Matt Moore, T-FR, QB. Moore this week is working with the scout team and doing his best impression of Cal's Kyle Boller. He said that he's trying to throw the ball with as much velocity as he can to simulate Boller's arm strength. Well, Moore is pulling it off well. The zing Moore can put on the ball is considerable. Many times in recent weeks the sharp passes I see coming out of the scout team draw my eye across Spaulding Field. Moore has so much going for him, the arm, athleticism, confidence and the personality, to be a great quarterback. The coaches have indicated that Moore is learning the technique and subtleties of being a quarterback extremely quickly. As he gets bigger and more experienced, you can expect him to compete very fiercely with Drew Olson for the future starting position at UCLA. It's exactly like many predicted when Moore and Olson were prospects – that Olson would be the more ready of the two, but that Moore could end up being at least as good, if not better, down the line.

J.D. Groves, T-FR, FB. Groves was pressed into service this year due to limited depth at fullback and injuries. Being a true freshman he's made some mistakes, but the coaches are very high on Groves. Right now he is ahead of sophomore Pat Norton on the fullback depth chart, and is the starter with Manuel White out with an injury. The reports are that he has pulled ahead of Norton legitimately, despite Norton's injuries, and will probably be ahead of Norton on the depth chart in the future, unless Norton improves. The coaches like Groves toughness as just a true freshman. He is physically pretty mature at 235 pounds, but could get even bigger. They like his versatility also, his ability to run as well as catch the ball out of the backfield.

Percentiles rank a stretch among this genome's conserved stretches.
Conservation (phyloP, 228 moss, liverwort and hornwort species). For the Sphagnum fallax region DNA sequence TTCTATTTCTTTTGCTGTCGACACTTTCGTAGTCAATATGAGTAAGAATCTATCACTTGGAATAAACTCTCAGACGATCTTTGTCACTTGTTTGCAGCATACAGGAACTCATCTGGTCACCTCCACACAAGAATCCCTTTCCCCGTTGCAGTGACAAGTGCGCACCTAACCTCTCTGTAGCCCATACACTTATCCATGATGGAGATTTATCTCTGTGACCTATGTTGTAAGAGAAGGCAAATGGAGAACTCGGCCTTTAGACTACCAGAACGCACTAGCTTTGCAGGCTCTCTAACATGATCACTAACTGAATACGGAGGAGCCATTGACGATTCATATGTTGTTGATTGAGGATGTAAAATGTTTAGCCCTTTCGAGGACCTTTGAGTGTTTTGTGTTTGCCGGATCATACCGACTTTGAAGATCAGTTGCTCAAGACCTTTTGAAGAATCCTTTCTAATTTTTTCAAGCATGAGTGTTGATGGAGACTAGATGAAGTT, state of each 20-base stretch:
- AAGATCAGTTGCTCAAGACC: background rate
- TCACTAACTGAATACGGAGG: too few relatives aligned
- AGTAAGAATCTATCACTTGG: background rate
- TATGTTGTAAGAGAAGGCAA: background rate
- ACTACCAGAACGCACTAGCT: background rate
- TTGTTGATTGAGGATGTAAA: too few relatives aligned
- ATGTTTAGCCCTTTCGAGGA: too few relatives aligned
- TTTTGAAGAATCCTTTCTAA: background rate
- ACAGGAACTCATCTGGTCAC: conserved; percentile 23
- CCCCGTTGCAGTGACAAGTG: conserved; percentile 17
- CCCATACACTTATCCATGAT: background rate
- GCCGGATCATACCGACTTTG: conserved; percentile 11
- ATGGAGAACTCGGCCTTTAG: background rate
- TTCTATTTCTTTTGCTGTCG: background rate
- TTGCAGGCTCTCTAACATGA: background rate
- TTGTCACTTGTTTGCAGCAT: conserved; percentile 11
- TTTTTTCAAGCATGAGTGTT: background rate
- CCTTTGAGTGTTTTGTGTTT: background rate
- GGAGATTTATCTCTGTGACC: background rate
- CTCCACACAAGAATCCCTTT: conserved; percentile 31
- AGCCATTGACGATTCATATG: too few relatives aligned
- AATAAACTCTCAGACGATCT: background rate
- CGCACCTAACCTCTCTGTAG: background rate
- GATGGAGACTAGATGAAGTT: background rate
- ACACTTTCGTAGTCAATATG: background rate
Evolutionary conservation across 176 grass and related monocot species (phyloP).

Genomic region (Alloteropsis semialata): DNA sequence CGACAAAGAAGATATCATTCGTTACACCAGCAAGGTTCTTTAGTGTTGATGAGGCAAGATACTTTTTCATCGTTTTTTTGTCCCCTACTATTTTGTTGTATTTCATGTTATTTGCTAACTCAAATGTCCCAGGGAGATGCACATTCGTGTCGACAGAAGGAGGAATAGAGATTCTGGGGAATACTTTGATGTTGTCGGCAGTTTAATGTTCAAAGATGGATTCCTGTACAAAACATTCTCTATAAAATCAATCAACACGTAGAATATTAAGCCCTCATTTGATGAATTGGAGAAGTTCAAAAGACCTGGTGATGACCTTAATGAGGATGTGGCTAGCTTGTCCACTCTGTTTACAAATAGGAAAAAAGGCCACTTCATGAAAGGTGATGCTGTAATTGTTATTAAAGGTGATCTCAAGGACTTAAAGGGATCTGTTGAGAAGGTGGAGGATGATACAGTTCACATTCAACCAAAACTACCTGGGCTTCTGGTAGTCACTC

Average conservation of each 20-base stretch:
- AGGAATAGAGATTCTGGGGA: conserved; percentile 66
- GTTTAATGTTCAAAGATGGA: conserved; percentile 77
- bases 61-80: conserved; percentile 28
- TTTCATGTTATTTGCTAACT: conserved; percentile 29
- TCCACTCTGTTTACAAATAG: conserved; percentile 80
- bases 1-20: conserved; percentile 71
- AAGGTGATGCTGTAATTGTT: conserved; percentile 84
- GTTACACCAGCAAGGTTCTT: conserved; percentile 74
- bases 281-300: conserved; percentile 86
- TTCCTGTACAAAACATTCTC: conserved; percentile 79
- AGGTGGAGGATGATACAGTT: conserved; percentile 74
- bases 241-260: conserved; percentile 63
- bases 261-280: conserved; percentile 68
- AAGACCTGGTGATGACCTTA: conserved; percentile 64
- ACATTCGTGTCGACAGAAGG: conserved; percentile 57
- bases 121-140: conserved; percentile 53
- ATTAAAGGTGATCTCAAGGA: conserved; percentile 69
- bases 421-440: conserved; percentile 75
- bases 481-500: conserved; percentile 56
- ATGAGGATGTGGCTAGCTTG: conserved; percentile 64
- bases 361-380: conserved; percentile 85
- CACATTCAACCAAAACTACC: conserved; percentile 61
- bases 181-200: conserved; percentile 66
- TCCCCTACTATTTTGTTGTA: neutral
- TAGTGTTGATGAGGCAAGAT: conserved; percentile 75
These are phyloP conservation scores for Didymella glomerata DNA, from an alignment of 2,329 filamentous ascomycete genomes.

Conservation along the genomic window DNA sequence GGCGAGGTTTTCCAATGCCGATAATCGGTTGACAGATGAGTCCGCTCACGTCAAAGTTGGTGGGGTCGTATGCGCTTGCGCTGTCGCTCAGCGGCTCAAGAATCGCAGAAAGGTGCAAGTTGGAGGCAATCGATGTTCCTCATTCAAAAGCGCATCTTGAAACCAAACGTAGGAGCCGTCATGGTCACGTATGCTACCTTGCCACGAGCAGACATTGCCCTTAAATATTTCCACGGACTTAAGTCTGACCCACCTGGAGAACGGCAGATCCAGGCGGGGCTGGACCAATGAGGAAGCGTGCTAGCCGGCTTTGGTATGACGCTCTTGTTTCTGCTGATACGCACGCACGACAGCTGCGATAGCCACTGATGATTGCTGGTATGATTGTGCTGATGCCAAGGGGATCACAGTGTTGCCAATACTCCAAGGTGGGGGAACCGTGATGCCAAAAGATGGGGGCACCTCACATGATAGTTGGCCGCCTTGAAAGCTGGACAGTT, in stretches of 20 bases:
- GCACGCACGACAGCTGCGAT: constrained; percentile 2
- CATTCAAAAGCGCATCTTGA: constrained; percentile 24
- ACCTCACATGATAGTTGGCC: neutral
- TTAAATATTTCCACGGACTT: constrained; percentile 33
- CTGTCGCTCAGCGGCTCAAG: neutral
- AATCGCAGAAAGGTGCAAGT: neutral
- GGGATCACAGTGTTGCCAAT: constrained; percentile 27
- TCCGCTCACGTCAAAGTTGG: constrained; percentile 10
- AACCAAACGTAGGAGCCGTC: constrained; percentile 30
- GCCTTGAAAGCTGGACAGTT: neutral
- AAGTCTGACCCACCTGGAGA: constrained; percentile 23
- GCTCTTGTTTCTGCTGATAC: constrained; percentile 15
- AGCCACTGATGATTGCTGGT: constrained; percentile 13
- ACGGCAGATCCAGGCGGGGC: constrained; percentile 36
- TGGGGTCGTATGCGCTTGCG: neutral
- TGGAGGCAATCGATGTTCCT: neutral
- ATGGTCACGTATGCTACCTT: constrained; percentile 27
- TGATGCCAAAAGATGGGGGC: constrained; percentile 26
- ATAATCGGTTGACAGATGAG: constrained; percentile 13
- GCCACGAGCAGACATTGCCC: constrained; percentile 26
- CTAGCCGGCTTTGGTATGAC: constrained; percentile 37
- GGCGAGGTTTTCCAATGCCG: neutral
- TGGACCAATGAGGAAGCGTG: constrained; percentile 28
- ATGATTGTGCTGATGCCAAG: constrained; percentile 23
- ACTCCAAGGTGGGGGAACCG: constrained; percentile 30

Kirby Joseph, T-FR, DE. Joseph has had his arm in a sling after shoulder surgery for the last couple of weeks and hasn't practiced. After fall practice, when he was practicing, it looked like he had found his position at defensive end, rather than strongside linebacker. He played mostly with his hand down in high school and seems to be more comfortable there. At 6-2 and close to 240, he's a bit of a tweener, but UCLA has lacked quickness and pass rushing from its defensive end position, so Joseph might be part of the answer to that down the line. There has been a trend in college football to go to the smaller, quicker tight end and it's good to have that option on your roster. Before he sat out, he showed good quickness and played his butt off in practice, which the coaches were very pleased about.